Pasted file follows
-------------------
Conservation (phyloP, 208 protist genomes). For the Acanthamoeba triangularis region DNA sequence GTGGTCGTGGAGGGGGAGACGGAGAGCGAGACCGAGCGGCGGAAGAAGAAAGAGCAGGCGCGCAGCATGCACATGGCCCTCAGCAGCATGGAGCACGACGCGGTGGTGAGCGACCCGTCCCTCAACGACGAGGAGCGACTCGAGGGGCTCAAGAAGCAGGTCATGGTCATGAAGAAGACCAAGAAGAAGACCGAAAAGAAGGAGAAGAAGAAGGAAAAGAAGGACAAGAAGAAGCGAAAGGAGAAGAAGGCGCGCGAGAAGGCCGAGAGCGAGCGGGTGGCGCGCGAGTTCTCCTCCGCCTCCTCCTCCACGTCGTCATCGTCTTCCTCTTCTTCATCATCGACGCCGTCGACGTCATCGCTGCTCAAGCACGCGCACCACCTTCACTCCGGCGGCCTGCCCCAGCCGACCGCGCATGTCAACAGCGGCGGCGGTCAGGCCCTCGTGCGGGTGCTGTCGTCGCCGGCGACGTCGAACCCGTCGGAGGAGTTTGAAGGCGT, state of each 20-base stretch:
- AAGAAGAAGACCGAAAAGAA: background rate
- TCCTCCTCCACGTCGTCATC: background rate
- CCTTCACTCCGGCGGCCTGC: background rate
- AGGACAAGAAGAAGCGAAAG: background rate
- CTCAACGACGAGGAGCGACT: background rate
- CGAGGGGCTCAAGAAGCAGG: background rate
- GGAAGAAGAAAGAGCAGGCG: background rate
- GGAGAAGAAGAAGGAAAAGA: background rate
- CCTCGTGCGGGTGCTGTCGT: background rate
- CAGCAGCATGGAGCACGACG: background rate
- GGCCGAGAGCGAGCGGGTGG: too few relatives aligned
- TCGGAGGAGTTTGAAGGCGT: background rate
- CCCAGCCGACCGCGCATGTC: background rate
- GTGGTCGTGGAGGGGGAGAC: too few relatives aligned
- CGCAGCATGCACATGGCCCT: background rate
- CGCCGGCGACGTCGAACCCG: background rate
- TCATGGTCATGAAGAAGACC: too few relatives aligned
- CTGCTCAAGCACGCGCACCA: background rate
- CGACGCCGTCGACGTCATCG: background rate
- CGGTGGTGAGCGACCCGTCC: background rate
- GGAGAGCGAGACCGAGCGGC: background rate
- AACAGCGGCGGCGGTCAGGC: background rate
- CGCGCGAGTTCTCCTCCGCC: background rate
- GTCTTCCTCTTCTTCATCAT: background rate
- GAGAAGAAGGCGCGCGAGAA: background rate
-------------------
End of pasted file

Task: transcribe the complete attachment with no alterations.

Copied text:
Conservation (phyloP, 208 protist genomes). For the Acanthamoeba triangularis region DNA sequence GTGGTCGTGGAGGGGGAGACGGAGAGCGAGACCGAGCGGCGGAAGAAGAAAGAGCAGGCGCGCAGCATGCACATGGCCCTCAGCAGCATGGAGCACGACGCGGTGGTGAGCGACCCGTCCCTCAACGACGAGGAGCGACTCGAGGGGCTCAAGAAGCAGGTCATGGTCATGAAGAAGACCAAGAAGAAGACCGAAAAGAAGGAGAAGAAGAAGGAAAAGAAGGACAAGAAGAAGCGAAAGGAGAAGAAGGCGCGCGAGAAGGCCGAGAGCGAGCGGGTGGCGCGCGAGTTCTCCTCCGCCTCCTCCTCCACGTCGTCATCGTCTTCCTCTTCTTCATCATCGACGCCGTCGACGTCATCGCTGCTCAAGCACGCGCACCACCTTCACTCCGGCGGCCTGCCCCAGCCGACCGCGCATGTCAACAGCGGCGGCGGTCAGGCCCTCGTGCGGGTGCTGTCGTCGCCGGCGACGTCGAACCCGTCGGAGGAGTTTGAAGGCGT, state of each 20-base stretch:
- AAGAAGAAGACCGAAAAGAA: background rate
- TCCTCCTCCACGTCGTCATC: background rate
- CCTTCACTCCGGCGGCCTGC: background rate
- AGGACAAGAAGAAGCGAAAG: background rate
- CTCAACGACGAGGAGCGACT: background rate
- CGAGGGGCTCAAGAAGCAGG: background rate
- GGAAGAAGAAAGAGCAGGCG: background rate
- GGAGAAGAAGAAGGAAAAGA: background rate
- CCTCGTGCGGGTGCTGTCGT: background rate
- CAGCAGCATGGAGCACGACG: background rate
- GGCCGAGAGCGAGCGGGTGG: too few relatives aligned
- TCGGAGGAGTTTGAAGGCGT: background rate
- CCCAGCCGACCGCGCATGTC: background rate
- GTGGTCGTGGAGGGGGAGAC: too few relatives aligned
- CGCAGCATGCACATGGCCCT: background rate
- CGCCGGCGACGTCGAACCCG: background rate
- TCATGGTCATGAAGAAGACC: too few relatives aligned
- CTGCTCAAGCACGCGCACCA: background rate
- CGACGCCGTCGACGTCATCG: background rate
- CGGTGGTGAGCGACCCGTCC: background rate
- GGAGAGCGAGACCGAGCGGC: background rate
- AACAGCGGCGGCGGTCAGGC: background rate
- CGCGCGAGTTCTCCTCCGCC: background rate
- GTCTTCCTCTTCTTCATCAT: background rate
- GAGAAGAAGGCGCGCGAGAA: background rate